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Schüler, J.-A.; Neumann, S.; Müller-Hannemann, M.; Brandt, W. ChemFrag: Chemically meaningful annotation of fragment ion mass spectra J Mass Spectrom 53, 1104-1115, (2018) DOI: 10.1002/jms.4278

Identification and structural determination of small molecules by mass spectrometry is an important step in chemistry and biochemistry. However, the chemically realistic annotation of a fragment ion spectrum can be a difficult challenge. We developed ChemFrag, for the detection of fragmentation pathways and the annotation of fragment ions with chemically reasonable structures. ChemFrag combines a quantum chemical with a rule‐based approach. For different doping substances as test instances, ChemFrag correctly annotates fragment ions. In most cases, the predicted fragments are chemically more realistic than those from purely combinatorial approaches, or approaches based on machine learning. The annotation generated by ChemFrag often coincides with spectra that have been manually annotated by experts. This is a major advance in peak annotation and allows a more precise automatic interpretation of mass spectra.

Gerlich, M.; Neumann, S. MetFusion: integration of compound identification strategies<!--[if gte mso 9]><![endif]--><!--[if gte mso 9]><xml> Normal 0 21 false false false DE X-NONE X-NONE</xml><![endif]--><!--[if gte mso 9]><![endif]--><!--[if gte mso 10]> <style> /* Style Definitions */ table.MsoNormalTable {mso-style-name:"Normale Tabelle"; mso-tstyle-rowband-size:0; mso-tstyle-colband-size:0; mso-style-noshow:yes; mso-style-priority:99; mso-style-parent:""; mso-padding-alt:0cm 5.4pt 0cm 5.4pt; mso-para-margin-top:0cm; mso-para-margin-right:0cm; mso-para-margin-bottom:10.0pt; mso-para-margin-left:0cm; line-height:115%; mso-pagination:widow-orphan; font-size:11.0pt; font-family:"Arial","sans-serif"; mso-bidi-font-family:"Times New Roman"; mso-bidi-theme-font:minor-bidi; mso-fareast-language:EN-US;}</style> <![endif]--> J Mass Spectrom 48(3), 291-298, (2013) DOI: 10.1002/jms.3123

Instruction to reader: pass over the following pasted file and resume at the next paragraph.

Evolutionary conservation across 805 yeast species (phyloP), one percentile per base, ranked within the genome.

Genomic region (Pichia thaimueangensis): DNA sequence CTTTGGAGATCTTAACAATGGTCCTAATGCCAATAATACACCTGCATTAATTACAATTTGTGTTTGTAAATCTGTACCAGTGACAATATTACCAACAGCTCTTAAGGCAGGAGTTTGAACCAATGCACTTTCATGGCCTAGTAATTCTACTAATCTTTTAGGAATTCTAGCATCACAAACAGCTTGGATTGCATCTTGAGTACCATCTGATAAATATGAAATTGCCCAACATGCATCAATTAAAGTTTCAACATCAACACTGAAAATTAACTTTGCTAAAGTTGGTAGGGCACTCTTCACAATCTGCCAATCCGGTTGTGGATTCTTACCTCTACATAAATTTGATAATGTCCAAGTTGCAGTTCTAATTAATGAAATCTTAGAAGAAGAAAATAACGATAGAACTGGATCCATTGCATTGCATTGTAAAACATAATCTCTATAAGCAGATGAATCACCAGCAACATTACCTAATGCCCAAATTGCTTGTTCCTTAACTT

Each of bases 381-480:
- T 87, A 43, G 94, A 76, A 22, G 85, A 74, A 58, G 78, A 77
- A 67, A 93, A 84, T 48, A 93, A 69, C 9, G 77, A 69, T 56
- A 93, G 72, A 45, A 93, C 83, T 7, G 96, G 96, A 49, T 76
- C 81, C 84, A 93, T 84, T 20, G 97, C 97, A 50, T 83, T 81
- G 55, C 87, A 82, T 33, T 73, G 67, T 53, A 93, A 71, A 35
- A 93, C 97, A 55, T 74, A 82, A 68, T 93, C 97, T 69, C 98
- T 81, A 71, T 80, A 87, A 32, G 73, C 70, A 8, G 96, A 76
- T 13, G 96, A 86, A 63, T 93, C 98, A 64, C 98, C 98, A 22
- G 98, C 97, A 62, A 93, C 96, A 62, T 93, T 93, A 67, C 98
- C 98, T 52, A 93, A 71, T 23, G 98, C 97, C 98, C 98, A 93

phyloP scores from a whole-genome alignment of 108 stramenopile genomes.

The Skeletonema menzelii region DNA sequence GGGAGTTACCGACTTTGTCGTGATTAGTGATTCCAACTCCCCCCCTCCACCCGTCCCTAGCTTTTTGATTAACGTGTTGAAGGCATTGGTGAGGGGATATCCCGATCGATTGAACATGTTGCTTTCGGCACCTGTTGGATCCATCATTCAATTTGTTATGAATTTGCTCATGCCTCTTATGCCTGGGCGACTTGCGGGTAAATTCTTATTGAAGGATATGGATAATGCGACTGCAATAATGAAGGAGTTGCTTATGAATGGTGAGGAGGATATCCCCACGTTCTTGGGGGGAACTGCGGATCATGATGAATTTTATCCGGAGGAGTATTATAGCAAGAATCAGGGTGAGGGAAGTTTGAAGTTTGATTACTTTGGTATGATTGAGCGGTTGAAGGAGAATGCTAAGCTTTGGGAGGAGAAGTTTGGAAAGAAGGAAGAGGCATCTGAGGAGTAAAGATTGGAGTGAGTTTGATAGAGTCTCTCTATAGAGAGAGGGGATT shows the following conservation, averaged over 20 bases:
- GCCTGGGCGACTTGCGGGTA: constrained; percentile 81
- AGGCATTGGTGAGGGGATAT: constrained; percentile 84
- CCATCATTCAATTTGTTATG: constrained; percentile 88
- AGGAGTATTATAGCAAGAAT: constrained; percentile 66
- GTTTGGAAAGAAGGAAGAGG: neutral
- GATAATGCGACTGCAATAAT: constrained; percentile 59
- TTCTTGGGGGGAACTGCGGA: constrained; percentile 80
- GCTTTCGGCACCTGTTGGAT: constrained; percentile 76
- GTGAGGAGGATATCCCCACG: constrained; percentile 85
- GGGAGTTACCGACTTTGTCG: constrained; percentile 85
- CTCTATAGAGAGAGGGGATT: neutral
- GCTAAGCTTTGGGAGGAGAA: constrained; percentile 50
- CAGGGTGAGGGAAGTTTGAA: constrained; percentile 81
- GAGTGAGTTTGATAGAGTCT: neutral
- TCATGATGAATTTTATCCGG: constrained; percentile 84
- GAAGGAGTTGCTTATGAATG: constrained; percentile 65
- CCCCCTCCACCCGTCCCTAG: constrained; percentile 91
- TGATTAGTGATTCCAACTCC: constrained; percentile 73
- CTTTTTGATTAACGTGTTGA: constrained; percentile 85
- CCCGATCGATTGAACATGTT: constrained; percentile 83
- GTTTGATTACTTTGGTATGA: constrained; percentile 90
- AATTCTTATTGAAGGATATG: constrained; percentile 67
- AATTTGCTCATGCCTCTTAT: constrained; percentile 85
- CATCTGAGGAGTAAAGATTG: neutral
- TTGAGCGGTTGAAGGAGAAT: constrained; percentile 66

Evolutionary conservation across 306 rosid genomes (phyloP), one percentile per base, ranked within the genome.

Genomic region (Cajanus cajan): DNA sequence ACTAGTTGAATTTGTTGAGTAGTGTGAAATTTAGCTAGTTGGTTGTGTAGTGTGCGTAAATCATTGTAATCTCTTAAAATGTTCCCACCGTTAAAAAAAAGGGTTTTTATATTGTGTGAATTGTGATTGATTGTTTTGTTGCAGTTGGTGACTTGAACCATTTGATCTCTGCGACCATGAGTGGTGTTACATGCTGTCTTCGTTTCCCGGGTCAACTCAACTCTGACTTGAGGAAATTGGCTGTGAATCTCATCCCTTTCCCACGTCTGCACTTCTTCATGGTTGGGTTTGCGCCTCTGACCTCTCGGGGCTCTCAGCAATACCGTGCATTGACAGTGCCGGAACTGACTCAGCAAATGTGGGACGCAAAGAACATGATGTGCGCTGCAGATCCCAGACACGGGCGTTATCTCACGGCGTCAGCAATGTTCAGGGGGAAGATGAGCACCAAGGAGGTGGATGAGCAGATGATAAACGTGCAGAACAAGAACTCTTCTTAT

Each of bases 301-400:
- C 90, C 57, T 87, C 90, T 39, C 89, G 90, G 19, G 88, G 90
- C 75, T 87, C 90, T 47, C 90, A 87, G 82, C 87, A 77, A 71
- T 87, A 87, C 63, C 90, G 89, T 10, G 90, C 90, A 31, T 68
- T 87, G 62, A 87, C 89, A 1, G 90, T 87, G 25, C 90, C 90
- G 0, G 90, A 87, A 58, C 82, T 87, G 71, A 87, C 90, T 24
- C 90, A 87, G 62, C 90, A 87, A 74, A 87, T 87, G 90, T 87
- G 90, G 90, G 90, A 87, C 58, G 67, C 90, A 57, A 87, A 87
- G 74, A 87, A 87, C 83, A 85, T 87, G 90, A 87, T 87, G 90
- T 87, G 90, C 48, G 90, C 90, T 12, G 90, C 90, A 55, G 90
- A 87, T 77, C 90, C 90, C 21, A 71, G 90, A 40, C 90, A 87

Mass spectrometry (MS) is an important analytical technique for the detection and identification of small compounds. The main bottleneck in the interpretation of metabolite profiling or screening experiments is the identification of unknown compounds from tandem mass spectra.Spectral libraries for tandem MS, such as MassBank or NIST, contain reference spectra for many compounds, but their limited chemical coverage reduces the chance for a correct and reliable identification of unknown spectra outside the database domain.On the other hand, compound databases like PubChem or ChemSpider have a much larger coverage of the chemical space, but they cannot be queried with spectral information directly. Recently, computational mass spectrometry methods and in silico fragmentation prediction allow users to search such databases of chemical structures.We present a new strategy called MetFusion to combine identification results from several resources, in particular, from the in silico fragmenter MetFrag with the spectral library MassBank to improve compound identification. We evaluate the performance on a set of 1062 spectra and achieve an improved ranking of the correct compound from rank 28 using MetFrag alone, to rank 7 with MetFusion, even if the correct compound and similar compounds are absent from the spectral library. On the basis of the evaluation, we extrapolate the performance of MetFusion to the KEGG compound database.

Brunner, F.; Rosahl, S.; Lee, J.; Rudd, J.J.; Geiler, C.; Kauppinen, S.; Rasmussen, G.; Scheel, D.; Nürnberger, T. Pep-13, a plant defense-inducing pathogen-associated pattern from <em>Phytophthora transglutaminases</em> EMBO J 21, 6681-6688, (2002)

Innate immunity, an ancient form of defense against microbial infection, is well described for animals and is also suggested to be important for plants. Discrimination from self is achieved through receptors that recognize pathogen-associated molecular patterns (PAMPs) not found in the host. PAMPs are evolutionarily conserved structures which are functionally important and, thus, not subject to frequent mutation. Here we report that the previously described peptide elicitor of defense responses in parsley, Pep-13, constitutes a surface-exposed fragment within a novel calcium-dependent cell wall transglutaminase (TGase) from Phytophthora sojae. TGase transcripts and TGase activity are detectable in all Phytophthora species analyzed, among which are some of the most destructive plant pathogens. Mutational analysis within Pep-13 identified the same amino acids indispensable for both TGase and defense-eliciting activity. Pep-13, conserved among Phytophthora TGases, activates defense in parsley and potato, suggesting its function as a genus-specific recognition determinant for the activation of plant defense in host and non-host plants. In summary, plants may recognize PAMPs with characteristics resembling those known to trigger innate immune responses in animals.
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